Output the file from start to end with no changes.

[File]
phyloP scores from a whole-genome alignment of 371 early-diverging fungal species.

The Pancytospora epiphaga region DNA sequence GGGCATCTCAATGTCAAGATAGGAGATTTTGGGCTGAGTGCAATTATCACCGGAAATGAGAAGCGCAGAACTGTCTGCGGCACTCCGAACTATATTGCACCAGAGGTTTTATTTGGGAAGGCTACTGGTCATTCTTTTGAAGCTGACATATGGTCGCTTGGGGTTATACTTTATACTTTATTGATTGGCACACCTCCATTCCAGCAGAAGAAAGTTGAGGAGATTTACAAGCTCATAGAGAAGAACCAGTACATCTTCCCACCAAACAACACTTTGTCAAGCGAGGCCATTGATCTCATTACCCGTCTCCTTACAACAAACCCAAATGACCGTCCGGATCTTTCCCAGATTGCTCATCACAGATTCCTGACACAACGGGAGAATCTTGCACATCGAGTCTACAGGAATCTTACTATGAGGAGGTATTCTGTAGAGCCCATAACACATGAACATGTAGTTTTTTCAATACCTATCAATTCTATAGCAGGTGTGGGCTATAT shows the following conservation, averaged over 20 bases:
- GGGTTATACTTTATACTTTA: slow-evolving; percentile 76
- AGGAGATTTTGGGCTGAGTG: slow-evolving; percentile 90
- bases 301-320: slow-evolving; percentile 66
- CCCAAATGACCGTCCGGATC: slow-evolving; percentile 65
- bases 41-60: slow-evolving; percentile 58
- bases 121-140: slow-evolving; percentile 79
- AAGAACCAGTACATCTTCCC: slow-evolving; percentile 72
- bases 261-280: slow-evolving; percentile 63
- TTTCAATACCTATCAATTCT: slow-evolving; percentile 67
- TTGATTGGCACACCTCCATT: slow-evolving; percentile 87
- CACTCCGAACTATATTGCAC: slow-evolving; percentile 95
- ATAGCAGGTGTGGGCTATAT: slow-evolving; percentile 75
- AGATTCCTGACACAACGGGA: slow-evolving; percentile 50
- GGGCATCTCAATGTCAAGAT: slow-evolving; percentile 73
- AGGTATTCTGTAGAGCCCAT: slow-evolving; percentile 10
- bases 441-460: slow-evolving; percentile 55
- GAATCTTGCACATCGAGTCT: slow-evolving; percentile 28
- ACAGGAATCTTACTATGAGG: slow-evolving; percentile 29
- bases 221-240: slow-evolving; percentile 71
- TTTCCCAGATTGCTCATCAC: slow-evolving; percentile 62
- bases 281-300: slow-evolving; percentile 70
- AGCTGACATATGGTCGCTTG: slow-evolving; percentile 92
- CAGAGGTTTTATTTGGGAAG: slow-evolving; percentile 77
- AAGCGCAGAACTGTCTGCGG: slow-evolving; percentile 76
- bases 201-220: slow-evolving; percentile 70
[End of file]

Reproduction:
phyloP scores from a whole-genome alignment of 371 early-diverging fungal species.

The Pancytospora epiphaga region DNA sequence GGGCATCTCAATGTCAAGATAGGAGATTTTGGGCTGAGTGCAATTATCACCGGAAATGAGAAGCGCAGAACTGTCTGCGGCACTCCGAACTATATTGCACCAGAGGTTTTATTTGGGAAGGCTACTGGTCATTCTTTTGAAGCTGACATATGGTCGCTTGGGGTTATACTTTATACTTTATTGATTGGCACACCTCCATTCCAGCAGAAGAAAGTTGAGGAGATTTACAAGCTCATAGAGAAGAACCAGTACATCTTCCCACCAAACAACACTTTGTCAAGCGAGGCCATTGATCTCATTACCCGTCTCCTTACAACAAACCCAAATGACCGTCCGGATCTTTCCCAGATTGCTCATCACAGATTCCTGACACAACGGGAGAATCTTGCACATCGAGTCTACAGGAATCTTACTATGAGGAGGTATTCTGTAGAGCCCATAACACATGAACATGTAGTTTTTTCAATACCTATCAATTCTATAGCAGGTGTGGGCTATAT shows the following conservation, averaged over 20 bases:
- GGGTTATACTTTATACTTTA: slow-evolving; percentile 76
- AGGAGATTTTGGGCTGAGTG: slow-evolving; percentile 90
- bases 301-320: slow-evolving; percentile 66
- CCCAAATGACCGTCCGGATC: slow-evolving; percentile 65
- bases 41-60: slow-evolving; percentile 58
- bases 121-140: slow-evolving; percentile 79
- AAGAACCAGTACATCTTCCC: slow-evolving; percentile 72
- bases 261-280: slow-evolving; percentile 63
- TTTCAATACCTATCAATTCT: slow-evolving; percentile 67
- TTGATTGGCACACCTCCATT: slow-evolving; percentile 87
- CACTCCGAACTATATTGCAC: slow-evolving; percentile 95
- ATAGCAGGTGTGGGCTATAT: slow-evolving; percentile 75
- AGATTCCTGACACAACGGGA: slow-evolving; percentile 50
- GGGCATCTCAATGTCAAGAT: slow-evolving; percentile 73
- AGGTATTCTGTAGAGCCCAT: slow-evolving; percentile 10
- bases 441-460: slow-evolving; percentile 55
- GAATCTTGCACATCGAGTCT: slow-evolving; percentile 28
- ACAGGAATCTTACTATGAGG: slow-evolving; percentile 29
- bases 221-240: slow-evolving; percentile 71
- TTTCCCAGATTGCTCATCAC: slow-evolving; percentile 62
- bases 281-300: slow-evolving; percentile 70
- AGCTGACATATGGTCGCTTG: slow-evolving; percentile 92
- CAGAGGTTTTATTTGGGAAG: slow-evolving; percentile 77
- AAGCGCAGAACTGTCTGCGG: slow-evolving; percentile 76
- bases 201-220: slow-evolving; percentile 70